Gold buying by central banks, an important driver of bullion’s advance in recent years, is forecast to pick up in Y 2021 after a slowdown this year.
We see demand from the official sector rising to about 450 toners after a drop to 375 tonnes this year, which would be the lowest in a decade.
HSBC Securities (USA) Inc. expects a slight up-tick to 400 tonnes from an estimated 390 tonnes in Y2020, the 2nd-lowest amount in 10 yrs.
While the forecasts are far from the near-record purchases of more than 600 tonnes a year seen in both Ys 2018 and 2019, increased central bank activity helps bolster bullion.
Russia could return to the market next Spring and China’s PBoC may resume adding to reserves after the US elections.
This development may have a bigger impact on the market if ETFs Key drivers of demand in Y 2020 slow their buying as global economies recover from the China virus chaos.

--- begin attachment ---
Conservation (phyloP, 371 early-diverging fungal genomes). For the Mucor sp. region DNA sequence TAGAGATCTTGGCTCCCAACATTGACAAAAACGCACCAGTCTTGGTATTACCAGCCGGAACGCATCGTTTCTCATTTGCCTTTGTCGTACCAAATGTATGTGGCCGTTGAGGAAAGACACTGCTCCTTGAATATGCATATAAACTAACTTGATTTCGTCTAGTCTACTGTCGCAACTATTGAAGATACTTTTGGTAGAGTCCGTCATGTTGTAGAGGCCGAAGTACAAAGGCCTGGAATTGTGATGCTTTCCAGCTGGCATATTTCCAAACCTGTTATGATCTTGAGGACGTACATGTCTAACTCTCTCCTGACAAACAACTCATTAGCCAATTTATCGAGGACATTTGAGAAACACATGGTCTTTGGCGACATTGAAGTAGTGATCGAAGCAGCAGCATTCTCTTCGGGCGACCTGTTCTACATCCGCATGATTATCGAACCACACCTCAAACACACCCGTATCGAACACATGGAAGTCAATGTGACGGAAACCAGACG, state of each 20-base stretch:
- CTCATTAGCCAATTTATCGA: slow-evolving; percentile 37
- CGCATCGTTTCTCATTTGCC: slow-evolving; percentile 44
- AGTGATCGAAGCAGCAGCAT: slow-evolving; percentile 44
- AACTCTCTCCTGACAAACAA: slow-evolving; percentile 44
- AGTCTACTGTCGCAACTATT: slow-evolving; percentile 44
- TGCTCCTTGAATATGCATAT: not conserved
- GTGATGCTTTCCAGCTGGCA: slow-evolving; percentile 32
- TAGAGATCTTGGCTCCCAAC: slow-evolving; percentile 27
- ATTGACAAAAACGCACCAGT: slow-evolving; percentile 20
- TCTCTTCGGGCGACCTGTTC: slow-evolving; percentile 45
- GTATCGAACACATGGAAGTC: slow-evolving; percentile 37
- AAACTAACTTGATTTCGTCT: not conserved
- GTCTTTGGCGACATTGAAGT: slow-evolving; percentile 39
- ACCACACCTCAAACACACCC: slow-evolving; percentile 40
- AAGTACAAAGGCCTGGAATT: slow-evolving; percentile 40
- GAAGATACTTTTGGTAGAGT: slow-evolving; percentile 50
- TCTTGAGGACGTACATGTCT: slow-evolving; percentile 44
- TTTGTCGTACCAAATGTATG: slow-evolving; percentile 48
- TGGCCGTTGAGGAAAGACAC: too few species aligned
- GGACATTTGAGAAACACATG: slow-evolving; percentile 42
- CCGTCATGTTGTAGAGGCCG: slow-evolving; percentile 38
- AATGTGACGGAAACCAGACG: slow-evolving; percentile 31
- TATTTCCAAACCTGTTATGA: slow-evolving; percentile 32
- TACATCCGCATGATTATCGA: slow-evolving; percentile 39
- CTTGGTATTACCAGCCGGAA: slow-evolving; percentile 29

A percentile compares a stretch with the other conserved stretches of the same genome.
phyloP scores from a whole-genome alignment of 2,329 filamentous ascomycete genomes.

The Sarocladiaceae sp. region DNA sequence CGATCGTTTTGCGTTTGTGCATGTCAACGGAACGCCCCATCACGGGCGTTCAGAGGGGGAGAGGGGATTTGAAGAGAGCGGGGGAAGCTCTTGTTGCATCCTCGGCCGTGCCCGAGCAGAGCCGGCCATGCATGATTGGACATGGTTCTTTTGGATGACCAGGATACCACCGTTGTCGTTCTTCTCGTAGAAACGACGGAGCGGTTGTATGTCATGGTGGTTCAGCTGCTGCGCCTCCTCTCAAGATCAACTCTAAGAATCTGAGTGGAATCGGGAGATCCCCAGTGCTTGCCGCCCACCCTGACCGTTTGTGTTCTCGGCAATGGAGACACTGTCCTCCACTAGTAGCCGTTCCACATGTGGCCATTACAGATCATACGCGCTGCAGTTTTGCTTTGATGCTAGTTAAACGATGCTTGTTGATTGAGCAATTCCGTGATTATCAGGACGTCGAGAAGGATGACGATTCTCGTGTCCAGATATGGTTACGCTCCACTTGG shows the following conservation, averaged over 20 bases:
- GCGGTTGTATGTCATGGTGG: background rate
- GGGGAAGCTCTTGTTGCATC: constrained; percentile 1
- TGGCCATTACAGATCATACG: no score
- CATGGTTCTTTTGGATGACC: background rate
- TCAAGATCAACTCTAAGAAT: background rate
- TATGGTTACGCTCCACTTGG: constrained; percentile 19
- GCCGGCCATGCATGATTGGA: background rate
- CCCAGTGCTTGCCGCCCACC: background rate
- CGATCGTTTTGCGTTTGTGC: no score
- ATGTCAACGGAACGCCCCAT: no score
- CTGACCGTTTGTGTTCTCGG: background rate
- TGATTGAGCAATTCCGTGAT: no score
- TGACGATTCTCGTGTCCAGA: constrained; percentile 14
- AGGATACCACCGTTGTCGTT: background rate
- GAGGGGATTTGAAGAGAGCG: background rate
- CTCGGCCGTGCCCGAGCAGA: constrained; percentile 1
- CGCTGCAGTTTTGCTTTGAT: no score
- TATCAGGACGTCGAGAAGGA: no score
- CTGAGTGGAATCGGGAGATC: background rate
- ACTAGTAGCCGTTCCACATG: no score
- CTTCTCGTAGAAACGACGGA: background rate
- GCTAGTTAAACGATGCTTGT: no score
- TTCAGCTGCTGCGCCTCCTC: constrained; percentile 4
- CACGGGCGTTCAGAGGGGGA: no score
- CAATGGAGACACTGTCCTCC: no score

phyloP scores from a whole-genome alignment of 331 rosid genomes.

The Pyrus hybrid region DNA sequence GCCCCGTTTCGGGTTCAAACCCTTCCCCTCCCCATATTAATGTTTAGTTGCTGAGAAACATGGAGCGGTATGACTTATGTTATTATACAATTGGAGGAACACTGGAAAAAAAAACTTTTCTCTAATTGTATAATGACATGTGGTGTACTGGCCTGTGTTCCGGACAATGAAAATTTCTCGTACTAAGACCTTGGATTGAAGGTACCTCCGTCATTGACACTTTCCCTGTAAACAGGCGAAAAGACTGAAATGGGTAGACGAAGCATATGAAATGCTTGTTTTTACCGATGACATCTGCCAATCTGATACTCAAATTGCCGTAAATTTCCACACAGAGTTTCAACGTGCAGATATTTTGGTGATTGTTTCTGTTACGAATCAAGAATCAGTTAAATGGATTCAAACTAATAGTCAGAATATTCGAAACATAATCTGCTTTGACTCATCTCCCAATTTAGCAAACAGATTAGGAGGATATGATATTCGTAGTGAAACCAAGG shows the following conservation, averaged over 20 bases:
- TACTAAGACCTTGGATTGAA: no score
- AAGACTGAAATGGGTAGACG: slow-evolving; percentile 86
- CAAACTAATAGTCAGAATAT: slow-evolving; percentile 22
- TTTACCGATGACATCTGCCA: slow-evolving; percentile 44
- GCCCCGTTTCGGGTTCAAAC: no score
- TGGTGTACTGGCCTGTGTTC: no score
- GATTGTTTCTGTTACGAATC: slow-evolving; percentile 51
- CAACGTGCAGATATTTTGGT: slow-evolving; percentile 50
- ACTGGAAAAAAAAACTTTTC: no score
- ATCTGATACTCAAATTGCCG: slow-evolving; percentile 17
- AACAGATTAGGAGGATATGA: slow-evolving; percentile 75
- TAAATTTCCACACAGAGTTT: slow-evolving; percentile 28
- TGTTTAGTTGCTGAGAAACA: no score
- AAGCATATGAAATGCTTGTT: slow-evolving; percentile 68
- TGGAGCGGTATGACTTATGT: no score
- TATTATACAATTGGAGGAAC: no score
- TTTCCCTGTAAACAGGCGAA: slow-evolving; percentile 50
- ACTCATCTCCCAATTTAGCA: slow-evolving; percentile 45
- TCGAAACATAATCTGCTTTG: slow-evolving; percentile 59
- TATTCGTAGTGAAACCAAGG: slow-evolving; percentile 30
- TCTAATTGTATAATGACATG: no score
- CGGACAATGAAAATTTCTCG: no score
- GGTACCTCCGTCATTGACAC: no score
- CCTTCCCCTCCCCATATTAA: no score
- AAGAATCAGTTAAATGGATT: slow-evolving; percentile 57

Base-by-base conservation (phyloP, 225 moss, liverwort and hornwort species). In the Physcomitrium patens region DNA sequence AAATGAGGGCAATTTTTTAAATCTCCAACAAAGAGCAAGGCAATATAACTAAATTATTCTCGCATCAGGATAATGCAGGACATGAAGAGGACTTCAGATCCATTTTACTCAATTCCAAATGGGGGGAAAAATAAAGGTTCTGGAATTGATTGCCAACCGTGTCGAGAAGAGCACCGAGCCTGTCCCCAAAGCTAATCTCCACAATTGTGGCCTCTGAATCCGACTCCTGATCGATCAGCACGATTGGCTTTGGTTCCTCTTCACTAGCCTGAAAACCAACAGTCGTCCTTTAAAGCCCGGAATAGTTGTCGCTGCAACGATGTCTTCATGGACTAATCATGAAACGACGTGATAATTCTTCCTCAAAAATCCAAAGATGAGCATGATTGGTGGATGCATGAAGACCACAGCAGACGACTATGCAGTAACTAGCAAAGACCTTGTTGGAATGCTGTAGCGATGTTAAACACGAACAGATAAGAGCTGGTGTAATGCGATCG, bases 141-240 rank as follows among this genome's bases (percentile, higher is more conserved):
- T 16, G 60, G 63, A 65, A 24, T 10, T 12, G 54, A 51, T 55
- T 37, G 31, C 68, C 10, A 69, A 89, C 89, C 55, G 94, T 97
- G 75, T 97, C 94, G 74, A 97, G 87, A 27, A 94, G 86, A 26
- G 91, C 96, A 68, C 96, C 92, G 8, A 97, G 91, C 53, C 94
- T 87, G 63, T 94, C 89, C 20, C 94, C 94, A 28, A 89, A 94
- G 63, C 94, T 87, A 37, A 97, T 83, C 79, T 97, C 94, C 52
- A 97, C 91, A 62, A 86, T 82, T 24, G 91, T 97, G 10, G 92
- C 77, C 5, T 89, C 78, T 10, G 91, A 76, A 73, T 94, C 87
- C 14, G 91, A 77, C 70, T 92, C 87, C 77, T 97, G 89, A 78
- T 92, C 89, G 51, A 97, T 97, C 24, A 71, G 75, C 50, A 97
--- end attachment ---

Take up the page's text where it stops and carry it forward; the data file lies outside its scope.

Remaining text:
While the influence of central bank activity should not be discounted, it is taking a backseat to ETFs and other forms of demand this year.
Bullion prices and ETF assets surged to a record in Y 2020 as investors sought safe-havens, looser monetary policy and the potential debasement of fiat currencies.
Spot gold has since dropped from its all-time high and is set for the biggest monthly decliner since Y 2016, but is set to cap an 8th Quarterly gain, supported by sustained flows into ETFs.
Net central bank purchases have slowed down but are still positive, so there is no risk that central banks become a source of Southside pressure on prices like they were in the 90’s
While central banks were net buyers for a 10th yr running in Y 2019, demand has become more concentrated, with fewer banks adding to reserves in Y 2020, according to the World Gold Council (WGC). Purchases dropped 39% to 233 tonnes in 1-H from the same frame a year ago.
Each central bank determines the gold allocation that is optimal for its own situation, according to the head of Central Banks Relationships at the WGC.
“The broader push to buy gold is clear due to a longer-term de-dollarization trend and a bias toward reserve diversification,” said our noted economist/founder Shayne Heffernan.
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